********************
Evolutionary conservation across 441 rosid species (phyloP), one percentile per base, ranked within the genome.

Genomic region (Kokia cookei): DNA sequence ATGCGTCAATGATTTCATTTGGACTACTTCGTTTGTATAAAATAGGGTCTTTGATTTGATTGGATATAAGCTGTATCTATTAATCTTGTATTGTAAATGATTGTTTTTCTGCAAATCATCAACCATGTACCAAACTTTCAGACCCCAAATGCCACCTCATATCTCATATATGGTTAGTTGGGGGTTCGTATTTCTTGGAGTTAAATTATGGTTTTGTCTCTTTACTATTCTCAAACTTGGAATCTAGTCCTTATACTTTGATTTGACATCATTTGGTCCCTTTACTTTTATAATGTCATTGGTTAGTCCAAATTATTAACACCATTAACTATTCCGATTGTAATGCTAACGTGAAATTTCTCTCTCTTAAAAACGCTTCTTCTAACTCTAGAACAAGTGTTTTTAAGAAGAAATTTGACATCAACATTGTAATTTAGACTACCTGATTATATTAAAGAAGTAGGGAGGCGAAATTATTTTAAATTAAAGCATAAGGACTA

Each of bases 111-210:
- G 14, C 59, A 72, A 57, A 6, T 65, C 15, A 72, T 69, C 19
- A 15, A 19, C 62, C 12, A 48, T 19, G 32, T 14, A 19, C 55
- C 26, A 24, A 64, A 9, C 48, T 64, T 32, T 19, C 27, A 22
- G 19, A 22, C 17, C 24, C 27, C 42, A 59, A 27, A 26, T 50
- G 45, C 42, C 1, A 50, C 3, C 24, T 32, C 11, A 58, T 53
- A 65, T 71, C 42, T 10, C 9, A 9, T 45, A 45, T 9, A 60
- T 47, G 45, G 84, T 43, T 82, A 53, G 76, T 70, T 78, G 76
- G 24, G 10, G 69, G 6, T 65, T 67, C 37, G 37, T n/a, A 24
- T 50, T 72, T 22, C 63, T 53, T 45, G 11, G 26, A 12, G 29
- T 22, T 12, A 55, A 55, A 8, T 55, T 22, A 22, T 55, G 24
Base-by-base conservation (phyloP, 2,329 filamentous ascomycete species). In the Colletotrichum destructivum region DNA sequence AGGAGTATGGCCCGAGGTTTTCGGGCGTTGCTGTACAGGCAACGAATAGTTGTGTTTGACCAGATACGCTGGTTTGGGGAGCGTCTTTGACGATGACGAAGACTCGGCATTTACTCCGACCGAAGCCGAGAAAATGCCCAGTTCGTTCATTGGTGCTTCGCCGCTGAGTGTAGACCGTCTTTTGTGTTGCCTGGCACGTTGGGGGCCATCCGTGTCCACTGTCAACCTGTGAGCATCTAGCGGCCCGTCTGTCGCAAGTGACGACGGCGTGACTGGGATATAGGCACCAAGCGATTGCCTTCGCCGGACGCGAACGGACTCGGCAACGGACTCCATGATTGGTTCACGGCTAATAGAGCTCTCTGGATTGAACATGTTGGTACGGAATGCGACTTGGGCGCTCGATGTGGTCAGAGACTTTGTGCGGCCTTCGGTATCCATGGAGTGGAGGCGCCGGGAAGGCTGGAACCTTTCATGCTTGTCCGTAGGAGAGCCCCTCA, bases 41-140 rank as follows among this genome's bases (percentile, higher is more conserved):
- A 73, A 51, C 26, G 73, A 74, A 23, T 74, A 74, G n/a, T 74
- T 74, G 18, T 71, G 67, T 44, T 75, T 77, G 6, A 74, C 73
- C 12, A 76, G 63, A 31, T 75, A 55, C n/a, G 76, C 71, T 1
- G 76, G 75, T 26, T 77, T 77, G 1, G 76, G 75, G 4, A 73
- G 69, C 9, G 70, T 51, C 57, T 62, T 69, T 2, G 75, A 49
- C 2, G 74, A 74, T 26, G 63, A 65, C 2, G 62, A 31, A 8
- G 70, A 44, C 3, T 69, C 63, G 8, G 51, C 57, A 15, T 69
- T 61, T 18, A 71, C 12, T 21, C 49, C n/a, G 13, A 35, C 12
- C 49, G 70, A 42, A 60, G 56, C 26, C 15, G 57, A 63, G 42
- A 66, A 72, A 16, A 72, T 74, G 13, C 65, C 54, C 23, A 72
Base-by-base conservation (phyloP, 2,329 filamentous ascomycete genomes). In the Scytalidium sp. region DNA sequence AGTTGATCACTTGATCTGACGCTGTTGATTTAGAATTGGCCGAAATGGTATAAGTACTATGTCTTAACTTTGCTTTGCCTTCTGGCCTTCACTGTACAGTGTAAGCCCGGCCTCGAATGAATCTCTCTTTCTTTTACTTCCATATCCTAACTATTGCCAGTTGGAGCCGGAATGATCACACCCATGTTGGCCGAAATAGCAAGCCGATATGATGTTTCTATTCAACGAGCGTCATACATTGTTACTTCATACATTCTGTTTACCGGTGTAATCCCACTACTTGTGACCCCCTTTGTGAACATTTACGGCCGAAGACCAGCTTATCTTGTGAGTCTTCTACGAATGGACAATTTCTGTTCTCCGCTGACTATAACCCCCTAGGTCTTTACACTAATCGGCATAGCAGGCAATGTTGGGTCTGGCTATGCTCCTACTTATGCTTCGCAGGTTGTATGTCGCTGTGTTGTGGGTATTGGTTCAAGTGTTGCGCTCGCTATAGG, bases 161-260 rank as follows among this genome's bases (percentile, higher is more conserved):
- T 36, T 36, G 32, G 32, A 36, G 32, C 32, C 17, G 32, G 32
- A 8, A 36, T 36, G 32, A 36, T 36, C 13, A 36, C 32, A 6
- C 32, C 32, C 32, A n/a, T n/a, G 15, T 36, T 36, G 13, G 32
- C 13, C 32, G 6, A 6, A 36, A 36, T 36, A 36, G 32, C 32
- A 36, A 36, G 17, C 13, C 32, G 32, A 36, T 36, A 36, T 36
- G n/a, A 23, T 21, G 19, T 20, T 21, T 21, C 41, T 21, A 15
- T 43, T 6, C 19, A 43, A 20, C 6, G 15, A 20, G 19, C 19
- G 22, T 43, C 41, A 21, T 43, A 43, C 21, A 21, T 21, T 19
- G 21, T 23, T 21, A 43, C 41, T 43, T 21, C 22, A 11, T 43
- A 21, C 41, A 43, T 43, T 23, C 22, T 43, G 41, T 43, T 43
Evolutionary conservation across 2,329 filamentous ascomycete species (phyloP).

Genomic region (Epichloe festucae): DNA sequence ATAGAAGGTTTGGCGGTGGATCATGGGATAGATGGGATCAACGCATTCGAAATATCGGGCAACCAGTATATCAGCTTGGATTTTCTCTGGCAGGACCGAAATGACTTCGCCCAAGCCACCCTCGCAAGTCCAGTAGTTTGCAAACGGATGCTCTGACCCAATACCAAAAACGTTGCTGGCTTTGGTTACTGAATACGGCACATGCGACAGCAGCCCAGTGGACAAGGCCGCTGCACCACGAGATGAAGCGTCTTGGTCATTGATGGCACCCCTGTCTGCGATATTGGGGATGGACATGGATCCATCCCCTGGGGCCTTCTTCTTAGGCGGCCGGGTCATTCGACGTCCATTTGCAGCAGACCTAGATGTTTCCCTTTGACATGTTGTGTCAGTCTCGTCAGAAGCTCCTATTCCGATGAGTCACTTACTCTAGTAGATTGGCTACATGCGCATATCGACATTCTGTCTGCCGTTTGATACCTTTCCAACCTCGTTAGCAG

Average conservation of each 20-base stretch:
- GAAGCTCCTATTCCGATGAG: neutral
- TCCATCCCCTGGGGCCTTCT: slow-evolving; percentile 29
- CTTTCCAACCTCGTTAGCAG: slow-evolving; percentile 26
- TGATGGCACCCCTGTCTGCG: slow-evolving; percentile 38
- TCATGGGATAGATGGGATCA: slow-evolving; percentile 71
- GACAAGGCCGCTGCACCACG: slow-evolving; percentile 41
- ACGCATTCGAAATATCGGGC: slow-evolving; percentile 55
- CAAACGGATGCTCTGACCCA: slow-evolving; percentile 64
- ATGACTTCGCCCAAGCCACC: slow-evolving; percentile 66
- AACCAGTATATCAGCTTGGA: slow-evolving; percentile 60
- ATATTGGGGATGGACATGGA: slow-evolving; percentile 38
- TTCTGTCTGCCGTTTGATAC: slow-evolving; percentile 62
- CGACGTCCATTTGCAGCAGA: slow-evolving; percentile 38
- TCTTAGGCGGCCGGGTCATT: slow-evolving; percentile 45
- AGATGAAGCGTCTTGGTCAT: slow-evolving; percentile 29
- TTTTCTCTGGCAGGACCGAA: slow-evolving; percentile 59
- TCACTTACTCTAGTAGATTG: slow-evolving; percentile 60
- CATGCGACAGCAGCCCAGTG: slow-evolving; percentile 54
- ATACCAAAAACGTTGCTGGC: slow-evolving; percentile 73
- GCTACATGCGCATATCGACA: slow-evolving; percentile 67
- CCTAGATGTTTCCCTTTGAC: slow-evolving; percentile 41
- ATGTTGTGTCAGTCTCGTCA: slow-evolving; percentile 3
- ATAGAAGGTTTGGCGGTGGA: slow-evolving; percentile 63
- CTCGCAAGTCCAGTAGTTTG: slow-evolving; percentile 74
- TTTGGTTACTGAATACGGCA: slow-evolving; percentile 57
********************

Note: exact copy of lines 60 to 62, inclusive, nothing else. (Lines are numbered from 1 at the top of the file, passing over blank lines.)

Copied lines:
- ATGTTGTGTCAGTCTCGTCA: slow-evolving; percentile 3
- ATAGAAGGTTTGGCGGTGGA: slow-evolving; percentile 63
- CTCGCAAGTCCAGTAGTTTG: slow-evolving; percentile 74